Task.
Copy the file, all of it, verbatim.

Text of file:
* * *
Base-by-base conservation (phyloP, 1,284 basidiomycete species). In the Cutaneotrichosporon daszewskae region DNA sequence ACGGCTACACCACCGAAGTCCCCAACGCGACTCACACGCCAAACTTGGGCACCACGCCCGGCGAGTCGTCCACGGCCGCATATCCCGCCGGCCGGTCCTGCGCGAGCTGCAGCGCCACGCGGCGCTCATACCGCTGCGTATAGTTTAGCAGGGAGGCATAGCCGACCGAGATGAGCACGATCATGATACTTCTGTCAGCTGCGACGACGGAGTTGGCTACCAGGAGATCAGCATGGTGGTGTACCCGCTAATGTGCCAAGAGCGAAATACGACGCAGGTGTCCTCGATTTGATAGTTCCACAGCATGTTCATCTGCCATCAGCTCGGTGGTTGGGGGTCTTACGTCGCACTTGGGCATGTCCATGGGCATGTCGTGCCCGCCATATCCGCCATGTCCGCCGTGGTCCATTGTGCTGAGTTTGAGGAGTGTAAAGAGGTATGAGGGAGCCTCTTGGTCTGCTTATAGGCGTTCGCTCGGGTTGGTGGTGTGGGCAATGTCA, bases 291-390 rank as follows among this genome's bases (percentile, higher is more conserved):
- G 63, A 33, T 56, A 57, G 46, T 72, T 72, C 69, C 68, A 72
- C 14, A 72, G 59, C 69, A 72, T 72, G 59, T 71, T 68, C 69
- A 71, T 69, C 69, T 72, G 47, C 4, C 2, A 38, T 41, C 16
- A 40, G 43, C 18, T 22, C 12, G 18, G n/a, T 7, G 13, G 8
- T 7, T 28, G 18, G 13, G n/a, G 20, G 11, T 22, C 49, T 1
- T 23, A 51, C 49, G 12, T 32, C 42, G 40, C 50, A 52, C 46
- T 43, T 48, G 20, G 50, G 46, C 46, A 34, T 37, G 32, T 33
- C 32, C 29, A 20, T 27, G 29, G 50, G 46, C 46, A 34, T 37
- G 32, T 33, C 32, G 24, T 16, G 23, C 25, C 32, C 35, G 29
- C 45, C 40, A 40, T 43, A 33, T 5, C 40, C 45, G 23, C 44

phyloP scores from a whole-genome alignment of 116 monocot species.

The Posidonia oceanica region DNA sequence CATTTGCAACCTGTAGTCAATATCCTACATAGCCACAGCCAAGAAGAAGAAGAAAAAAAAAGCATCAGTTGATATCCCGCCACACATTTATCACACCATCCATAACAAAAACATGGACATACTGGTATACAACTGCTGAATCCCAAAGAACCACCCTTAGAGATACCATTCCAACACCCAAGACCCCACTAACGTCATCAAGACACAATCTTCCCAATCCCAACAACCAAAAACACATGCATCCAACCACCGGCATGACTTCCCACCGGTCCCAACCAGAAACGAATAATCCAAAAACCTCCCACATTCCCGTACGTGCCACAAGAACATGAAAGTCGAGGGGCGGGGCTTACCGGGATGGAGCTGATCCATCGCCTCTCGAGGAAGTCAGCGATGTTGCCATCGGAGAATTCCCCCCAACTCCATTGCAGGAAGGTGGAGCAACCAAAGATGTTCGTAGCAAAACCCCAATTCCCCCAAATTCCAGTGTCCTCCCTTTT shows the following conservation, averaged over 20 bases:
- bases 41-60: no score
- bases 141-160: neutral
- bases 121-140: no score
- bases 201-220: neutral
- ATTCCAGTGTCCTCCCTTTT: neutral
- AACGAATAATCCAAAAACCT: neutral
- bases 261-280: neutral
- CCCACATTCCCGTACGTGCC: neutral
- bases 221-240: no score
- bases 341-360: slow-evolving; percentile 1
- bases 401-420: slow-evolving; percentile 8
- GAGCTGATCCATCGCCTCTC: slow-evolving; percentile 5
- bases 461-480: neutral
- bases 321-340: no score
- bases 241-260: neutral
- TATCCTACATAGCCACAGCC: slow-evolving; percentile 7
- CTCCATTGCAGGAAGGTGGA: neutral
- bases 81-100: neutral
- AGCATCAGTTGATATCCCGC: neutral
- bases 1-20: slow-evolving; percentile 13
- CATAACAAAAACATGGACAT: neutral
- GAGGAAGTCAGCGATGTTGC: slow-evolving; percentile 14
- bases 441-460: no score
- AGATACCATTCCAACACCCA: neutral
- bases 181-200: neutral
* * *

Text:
Base-by-base conservation (phyloP, 1,284 basidiomycete species). In the Cutaneotrichosporon daszewskae region DNA sequence ACGGCTACACCACCGAAGTCCCCAACGCGACTCACACGCCAAACTTGGGCACCACGCCCGGCGAGTCGTCCACGGCCGCATATCCCGCCGGCCGGTCCTGCGCGAGCTGCAGCGCCACGCGGCGCTCATACCGCTGCGTATAGTTTAGCAGGGAGGCATAGCCGACCGAGATGAGCACGATCATGATACTTCTGTCAGCTGCGACGACGGAGTTGGCTACCAGGAGATCAGCATGGTGGTGTACCCGCTAATGTGCCAAGAGCGAAATACGACGCAGGTGTCCTCGATTTGATAGTTCCACAGCATGTTCATCTGCCATCAGCTCGGTGGTTGGGGGTCTTACGTCGCACTTGGGCATGTCCATGGGCATGTCGTGCCCGCCATATCCGCCATGTCCGCCGTGGTCCATTGTGCTGAGTTTGAGGAGTGTAAAGAGGTATGAGGGAGCCTCTTGGTCTGCTTATAGGCGTTCGCTCGGGTTGGTGGTGTGGGCAATGTCA, bases 291-390 rank as follows among this genome's bases (percentile, higher is more conserved):
- G 63, A 33, T 56, A 57, G 46, T 72, T 72, C 69, C 68, A 72
- C 14, A 72, G 59, C 69, A 72, T 72, G 59, T 71, T 68, C 69
- A 71, T 69, C 69, T 72, G 47, C 4, C 2, A 38, T 41, C 16
- A 40, G 43, C 18, T 22, C 12, G 18, G n/a, T 7, G 13, G 8
- T 7, T 28, G 18, G 13, G n/a, G 20, G 11, T 22, C 49, T 1
- T 23, A 51, C 49, G 12, T 32, C 42, G 40, C 50, A 52, C 46
- T 43, T 48, G 20, G 50, G 46, C 46, A 34, T 37, G 32, T 33
- C 32, C 29, A 20, T 27, G 29, G 50, G 46, C 46, A 34, T 37
- G 32, T 33, C 32, G 24, T 16, G 23, C 25, C 32, C 35, G 29
- C 45, C 40, A 40, T 43, A 33, T 5, C 40, C 45, G 23, C 44

phyloP scores from a whole-genome alignment of 116 monocot species.

The Posidonia oceanica region DNA sequence CATTTGCAACCTGTAGTCAATATCCTACATAGCCACAGCCAAGAAGAAGAAGAAAAAAAAAGCATCAGTTGATATCCCGCCACACATTTATCACACCATCCATAACAAAAACATGGACATACTGGTATACAACTGCTGAATCCCAAAGAACCACCCTTAGAGATACCATTCCAACACCCAAGACCCCACTAACGTCATCAAGACACAATCTTCCCAATCCCAACAACCAAAAACACATGCATCCAACCACCGGCATGACTTCCCACCGGTCCCAACCAGAAACGAATAATCCAAAAACCTCCCACATTCCCGTACGTGCCACAAGAACATGAAAGTCGAGGGGCGGGGCTTACCGGGATGGAGCTGATCCATCGCCTCTCGAGGAAGTCAGCGATGTTGCCATCGGAGAATTCCCCCCAACTCCATTGCAGGAAGGTGGAGCAACCAAAGATGTTCGTAGCAAAACCCCAATTCCCCCAAATTCCAGTGTCCTCCCTTTT shows the following conservation, averaged over 20 bases:
- bases 41-60: no score
- bases 141-160: neutral
- bases 121-140: no score
- bases 201-220: neutral
- ATTCCAGTGTCCTCCCTTTT: neutral
- AACGAATAATCCAAAAACCT: neutral
- bases 261-280: neutral
- CCCACATTCCCGTACGTGCC: neutral
- bases 221-240: no score
- bases 341-360: slow-evolving; percentile 1
- bases 401-420: slow-evolving; percentile 8
- GAGCTGATCCATCGCCTCTC: slow-evolving; percentile 5
- bases 461-480: neutral
- bases 321-340: no score
- bases 241-260: neutral
- TATCCTACATAGCCACAGCC: slow-evolving; percentile 7
- CTCCATTGCAGGAAGGTGGA: neutral
- bases 81-100: neutral
- AGCATCAGTTGATATCCCGC: neutral
- bases 1-20: slow-evolving; percentile 13
- CATAACAAAAACATGGACAT: neutral
- GAGGAAGTCAGCGATGTTGC: slow-evolving; percentile 14
- bases 441-460: no score
- AGATACCATTCCAACACCCA: neutral
- bases 181-200: neutral